Everyone has heard that prostitution is the oldest profession in the world, but what exactly does this mean? Evidence of prostitution dates back to ancient civilizations across the globe.
It is safe to say that wherever there have been people living together, people have been making a living from sex. Go on us on a journey through the history of escorting and prostitution from its ancient origins to how exists today in Melbourne.
The Ancient History of Prostitution
There is historical evidence of escorting as far back as ancient Mesopotamia, that’s over 4000 years ago! Sumerian records describe how the role was intertwined with religious practices in the form of a temple-bordello run by Sumerian priests.
The temple was dedicated to Ishtar, the goddess of beauty, love, fertility, war, and power. The women, who were separated into three different ranks, were to use the “sacred” power of their bodies to encourage men to offer money to their temples.
In Ancient Greece, escorts and prostitutes were known as auletrides, and these women had a diverse role as entertainers.
They were trained musicians, acrobats, and dancers, and sexual encounters were only a part of their profession. These women were heavily involved in religious ceremonies and were also hired for private parties and events. There were even sexual schools in the Greek city states, where girls were trained.
Prostitution was similar in the Roman Empire, where most prostitutes were skilled in the arts and therefore considered coveted party guests. In fact, actors, dancers, and other members of the entertainment class were seen as sex workers as well, as these individuals were very lowly ranked in society.
Aztec societies in Mesoamerica had buildings where prostitution was permitted called cihuacalli, or houses of women. There were closed compounds centered around a statue of Tlazolteotl, the goddess of purification, steam baths, midwives, and filth, and a patroness of adulterers.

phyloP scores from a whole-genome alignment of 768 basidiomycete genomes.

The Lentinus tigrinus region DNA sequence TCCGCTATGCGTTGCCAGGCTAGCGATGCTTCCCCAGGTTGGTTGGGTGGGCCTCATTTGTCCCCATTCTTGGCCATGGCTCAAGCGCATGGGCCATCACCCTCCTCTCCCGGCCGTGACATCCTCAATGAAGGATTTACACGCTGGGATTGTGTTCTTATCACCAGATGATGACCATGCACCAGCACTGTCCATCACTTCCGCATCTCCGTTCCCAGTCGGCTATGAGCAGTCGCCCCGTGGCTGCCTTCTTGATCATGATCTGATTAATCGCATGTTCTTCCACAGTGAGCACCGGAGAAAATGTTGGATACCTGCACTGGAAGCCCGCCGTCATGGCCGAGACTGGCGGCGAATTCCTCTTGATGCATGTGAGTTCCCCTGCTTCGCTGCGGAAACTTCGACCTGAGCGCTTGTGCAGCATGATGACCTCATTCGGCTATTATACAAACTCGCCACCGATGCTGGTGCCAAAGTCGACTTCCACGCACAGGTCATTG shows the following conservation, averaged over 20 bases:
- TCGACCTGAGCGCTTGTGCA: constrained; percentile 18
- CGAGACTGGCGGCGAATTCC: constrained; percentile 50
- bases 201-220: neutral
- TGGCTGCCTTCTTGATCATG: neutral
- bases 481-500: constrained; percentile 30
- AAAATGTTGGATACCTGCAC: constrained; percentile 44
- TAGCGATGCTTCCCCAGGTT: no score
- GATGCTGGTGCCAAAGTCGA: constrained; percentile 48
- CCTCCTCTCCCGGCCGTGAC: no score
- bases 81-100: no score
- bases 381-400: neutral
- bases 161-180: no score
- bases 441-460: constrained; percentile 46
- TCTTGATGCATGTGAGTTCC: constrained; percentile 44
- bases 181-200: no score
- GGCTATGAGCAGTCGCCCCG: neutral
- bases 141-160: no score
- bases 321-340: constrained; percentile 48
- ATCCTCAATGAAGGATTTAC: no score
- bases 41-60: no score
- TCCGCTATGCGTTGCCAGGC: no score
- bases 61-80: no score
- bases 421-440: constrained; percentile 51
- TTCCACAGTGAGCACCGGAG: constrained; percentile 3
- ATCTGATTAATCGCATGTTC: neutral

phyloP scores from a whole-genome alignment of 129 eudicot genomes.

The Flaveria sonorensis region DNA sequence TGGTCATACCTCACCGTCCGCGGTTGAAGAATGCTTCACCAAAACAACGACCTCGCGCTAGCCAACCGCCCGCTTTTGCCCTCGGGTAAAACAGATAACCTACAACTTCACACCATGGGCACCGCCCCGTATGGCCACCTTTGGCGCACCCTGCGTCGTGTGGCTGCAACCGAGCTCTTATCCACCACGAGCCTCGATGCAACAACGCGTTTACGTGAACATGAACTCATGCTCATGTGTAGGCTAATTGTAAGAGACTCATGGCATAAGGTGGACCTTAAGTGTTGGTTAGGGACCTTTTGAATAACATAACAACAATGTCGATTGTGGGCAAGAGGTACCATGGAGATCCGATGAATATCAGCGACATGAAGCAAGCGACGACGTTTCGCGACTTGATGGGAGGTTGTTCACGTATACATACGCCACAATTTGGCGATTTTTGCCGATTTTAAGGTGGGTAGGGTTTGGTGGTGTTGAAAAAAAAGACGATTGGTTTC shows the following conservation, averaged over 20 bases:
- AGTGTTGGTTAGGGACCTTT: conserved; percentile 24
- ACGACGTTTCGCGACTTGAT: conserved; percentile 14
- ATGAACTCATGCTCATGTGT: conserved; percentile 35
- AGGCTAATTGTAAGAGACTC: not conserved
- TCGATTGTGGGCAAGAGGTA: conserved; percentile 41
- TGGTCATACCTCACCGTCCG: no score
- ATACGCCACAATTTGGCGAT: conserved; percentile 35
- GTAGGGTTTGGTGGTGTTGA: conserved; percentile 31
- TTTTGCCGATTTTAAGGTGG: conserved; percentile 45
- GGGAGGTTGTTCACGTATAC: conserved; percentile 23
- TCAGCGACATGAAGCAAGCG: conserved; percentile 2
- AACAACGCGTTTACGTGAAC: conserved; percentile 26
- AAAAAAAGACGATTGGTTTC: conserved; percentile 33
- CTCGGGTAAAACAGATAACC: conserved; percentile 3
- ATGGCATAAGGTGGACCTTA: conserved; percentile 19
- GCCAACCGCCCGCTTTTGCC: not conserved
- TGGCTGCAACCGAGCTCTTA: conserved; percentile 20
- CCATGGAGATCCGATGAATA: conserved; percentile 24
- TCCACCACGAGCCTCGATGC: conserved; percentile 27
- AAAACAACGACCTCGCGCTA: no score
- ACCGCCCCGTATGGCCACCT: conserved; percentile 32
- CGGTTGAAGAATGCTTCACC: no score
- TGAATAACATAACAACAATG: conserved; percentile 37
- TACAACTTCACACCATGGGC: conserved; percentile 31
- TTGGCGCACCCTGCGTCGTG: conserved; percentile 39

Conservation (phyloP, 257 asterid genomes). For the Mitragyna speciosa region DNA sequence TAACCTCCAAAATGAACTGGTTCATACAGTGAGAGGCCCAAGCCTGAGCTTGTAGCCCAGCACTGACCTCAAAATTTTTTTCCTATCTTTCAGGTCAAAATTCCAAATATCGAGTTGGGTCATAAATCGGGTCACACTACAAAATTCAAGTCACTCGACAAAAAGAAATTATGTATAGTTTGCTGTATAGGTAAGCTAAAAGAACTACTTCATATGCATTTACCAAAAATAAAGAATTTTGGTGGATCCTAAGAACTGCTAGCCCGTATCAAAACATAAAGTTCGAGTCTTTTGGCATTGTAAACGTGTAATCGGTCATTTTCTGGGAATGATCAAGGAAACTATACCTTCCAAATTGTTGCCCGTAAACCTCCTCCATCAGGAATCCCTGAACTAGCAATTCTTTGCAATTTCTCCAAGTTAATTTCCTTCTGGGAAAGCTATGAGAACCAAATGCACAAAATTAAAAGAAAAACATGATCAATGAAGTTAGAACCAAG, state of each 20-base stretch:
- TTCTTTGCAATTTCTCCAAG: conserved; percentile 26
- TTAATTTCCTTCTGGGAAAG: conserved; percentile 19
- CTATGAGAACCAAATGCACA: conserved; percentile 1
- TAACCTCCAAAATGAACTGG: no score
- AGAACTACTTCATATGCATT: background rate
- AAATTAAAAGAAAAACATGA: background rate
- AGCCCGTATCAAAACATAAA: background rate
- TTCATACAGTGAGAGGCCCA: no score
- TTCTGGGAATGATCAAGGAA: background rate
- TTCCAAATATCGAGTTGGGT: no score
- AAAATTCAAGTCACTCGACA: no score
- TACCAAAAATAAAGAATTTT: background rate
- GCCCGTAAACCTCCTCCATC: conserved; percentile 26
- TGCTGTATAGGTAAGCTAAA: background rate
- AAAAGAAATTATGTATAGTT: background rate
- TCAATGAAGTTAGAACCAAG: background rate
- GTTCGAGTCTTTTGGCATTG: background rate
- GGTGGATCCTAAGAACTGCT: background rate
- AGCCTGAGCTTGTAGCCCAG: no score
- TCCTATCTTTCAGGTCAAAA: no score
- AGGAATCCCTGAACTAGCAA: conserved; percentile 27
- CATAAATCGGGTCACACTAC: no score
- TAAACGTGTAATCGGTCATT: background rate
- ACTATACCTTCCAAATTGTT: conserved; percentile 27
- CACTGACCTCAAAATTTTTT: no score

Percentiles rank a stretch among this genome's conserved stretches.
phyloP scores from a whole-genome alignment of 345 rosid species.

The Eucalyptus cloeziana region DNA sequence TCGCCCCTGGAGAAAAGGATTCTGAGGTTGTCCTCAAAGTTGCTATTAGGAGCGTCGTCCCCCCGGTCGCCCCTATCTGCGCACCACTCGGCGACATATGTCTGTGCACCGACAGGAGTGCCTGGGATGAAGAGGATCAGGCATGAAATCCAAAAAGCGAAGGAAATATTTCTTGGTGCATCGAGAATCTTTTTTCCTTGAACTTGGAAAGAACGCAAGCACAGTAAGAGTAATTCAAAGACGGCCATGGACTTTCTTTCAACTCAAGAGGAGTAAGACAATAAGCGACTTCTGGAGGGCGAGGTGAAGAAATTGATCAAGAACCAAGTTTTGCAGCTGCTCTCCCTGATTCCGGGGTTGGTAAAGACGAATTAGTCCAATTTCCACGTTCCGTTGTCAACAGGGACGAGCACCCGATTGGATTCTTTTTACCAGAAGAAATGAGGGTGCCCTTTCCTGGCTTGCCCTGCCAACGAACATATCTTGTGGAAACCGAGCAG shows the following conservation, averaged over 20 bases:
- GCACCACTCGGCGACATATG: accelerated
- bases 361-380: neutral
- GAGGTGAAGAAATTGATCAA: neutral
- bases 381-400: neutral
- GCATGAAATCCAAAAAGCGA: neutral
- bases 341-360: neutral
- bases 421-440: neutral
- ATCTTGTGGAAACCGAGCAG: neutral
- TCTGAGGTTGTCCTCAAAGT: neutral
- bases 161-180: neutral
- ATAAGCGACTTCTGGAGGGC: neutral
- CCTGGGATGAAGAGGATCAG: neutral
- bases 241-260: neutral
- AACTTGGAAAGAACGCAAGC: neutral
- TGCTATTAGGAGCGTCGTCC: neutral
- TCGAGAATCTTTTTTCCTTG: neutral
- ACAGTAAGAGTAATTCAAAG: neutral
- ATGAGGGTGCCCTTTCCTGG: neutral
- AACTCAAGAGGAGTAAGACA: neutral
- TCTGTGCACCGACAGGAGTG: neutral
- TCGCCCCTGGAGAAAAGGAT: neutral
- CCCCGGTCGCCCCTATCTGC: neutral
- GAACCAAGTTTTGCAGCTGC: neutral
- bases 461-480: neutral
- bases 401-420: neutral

In India, escorts were traditionally part of a hierarchy which consisted of nine tiers. The Ganika, or elite tier, were trained in other performing arts and were sometimes the subjects of poetry written in royal courts.
Prostitutes had a status within the Hindu religious practice, where Devadasis were girls who were symbolically married to a deity and cared for the temple. With the arrival of West Asian invaders, the practice became increasingly limited to a means of income. The system of “religious dedication” was finally outlawed in 1988.
In Japan’s Edo period, from 1600 to 1868, courtesans who were also entertainers were known as oiran. These women were ranked according to their artistic skill, beauty, and education, and paved the way for the geisha, who did not sell sex, only artistic entertainment like poetry, music, and dance. Contrary to popular notion, it is a grave offense to attempt to purchase sex from a geisha.
With the rise of Christendom, sexual activity outside of marriage was increasingly seen as sinful. Even so, prostitution remained common especially in urban areas and supposedly prevented more deviant sexual behaviors. Some brothels even came to be owned and frequented by religious authorities.